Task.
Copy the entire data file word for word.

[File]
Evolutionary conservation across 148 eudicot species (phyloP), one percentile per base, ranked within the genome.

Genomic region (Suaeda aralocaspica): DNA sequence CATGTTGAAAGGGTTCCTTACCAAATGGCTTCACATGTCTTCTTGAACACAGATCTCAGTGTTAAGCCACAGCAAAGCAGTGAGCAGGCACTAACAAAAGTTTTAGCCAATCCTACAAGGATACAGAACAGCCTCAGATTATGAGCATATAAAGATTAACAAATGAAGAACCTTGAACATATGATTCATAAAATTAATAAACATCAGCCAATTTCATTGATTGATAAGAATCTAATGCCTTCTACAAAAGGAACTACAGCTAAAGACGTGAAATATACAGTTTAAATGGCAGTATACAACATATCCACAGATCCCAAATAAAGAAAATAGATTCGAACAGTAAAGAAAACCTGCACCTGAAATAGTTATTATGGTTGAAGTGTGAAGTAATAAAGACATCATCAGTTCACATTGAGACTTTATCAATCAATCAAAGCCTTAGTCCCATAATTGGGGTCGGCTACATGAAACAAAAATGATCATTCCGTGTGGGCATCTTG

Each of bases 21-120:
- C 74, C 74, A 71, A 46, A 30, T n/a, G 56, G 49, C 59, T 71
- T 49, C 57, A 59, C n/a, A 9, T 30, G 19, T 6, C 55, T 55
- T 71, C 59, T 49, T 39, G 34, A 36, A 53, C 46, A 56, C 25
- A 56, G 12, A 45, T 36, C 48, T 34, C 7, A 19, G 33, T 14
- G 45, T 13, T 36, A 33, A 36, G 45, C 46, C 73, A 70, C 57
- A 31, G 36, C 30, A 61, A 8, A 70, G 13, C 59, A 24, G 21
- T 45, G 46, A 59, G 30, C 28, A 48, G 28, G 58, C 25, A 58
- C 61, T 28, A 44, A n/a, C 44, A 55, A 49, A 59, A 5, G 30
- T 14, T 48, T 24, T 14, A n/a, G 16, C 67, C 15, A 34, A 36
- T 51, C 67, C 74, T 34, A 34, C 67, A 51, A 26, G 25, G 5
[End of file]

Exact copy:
Evolutionary conservation across 148 eudicot species (phyloP), one percentile per base, ranked within the genome.

Genomic region (Suaeda aralocaspica): DNA sequence CATGTTGAAAGGGTTCCTTACCAAATGGCTTCACATGTCTTCTTGAACACAGATCTCAGTGTTAAGCCACAGCAAAGCAGTGAGCAGGCACTAACAAAAGTTTTAGCCAATCCTACAAGGATACAGAACAGCCTCAGATTATGAGCATATAAAGATTAACAAATGAAGAACCTTGAACATATGATTCATAAAATTAATAAACATCAGCCAATTTCATTGATTGATAAGAATCTAATGCCTTCTACAAAAGGAACTACAGCTAAAGACGTGAAATATACAGTTTAAATGGCAGTATACAACATATCCACAGATCCCAAATAAAGAAAATAGATTCGAACAGTAAAGAAAACCTGCACCTGAAATAGTTATTATGGTTGAAGTGTGAAGTAATAAAGACATCATCAGTTCACATTGAGACTTTATCAATCAATCAAAGCCTTAGTCCCATAATTGGGGTCGGCTACATGAAACAAAAATGATCATTCCGTGTGGGCATCTTG

Each of bases 21-120:
- C 74, C 74, A 71, A 46, A 30, T n/a, G 56, G 49, C 59, T 71
- T 49, C 57, A 59, C n/a, A 9, T 30, G 19, T 6, C 55, T 55
- T 71, C 59, T 49, T 39, G 34, A 36, A 53, C 46, A 56, C 25
- A 56, G 12, A 45, T 36, C 48, T 34, C 7, A 19, G 33, T 14
- G 45, T 13, T 36, A 33, A 36, G 45, C 46, C 73, A 70, C 57
- A 31, G 36, C 30, A 61, A 8, A 70, G 13, C 59, A 24, G 21
- T 45, G 46, A 59, G 30, C 28, A 48, G 28, G 58, C 25, A 58
- C 61, T 28, A 44, A n/a, C 44, A 55, A 49, A 59, A 5, G 30
- T 14, T 48, T 24, T 14, A n/a, G 16, C 67, C 15, A 34, A 36
- T 51, C 67, C 74, T 34, A 34, C 67, A 51, A 26, G 25, G 5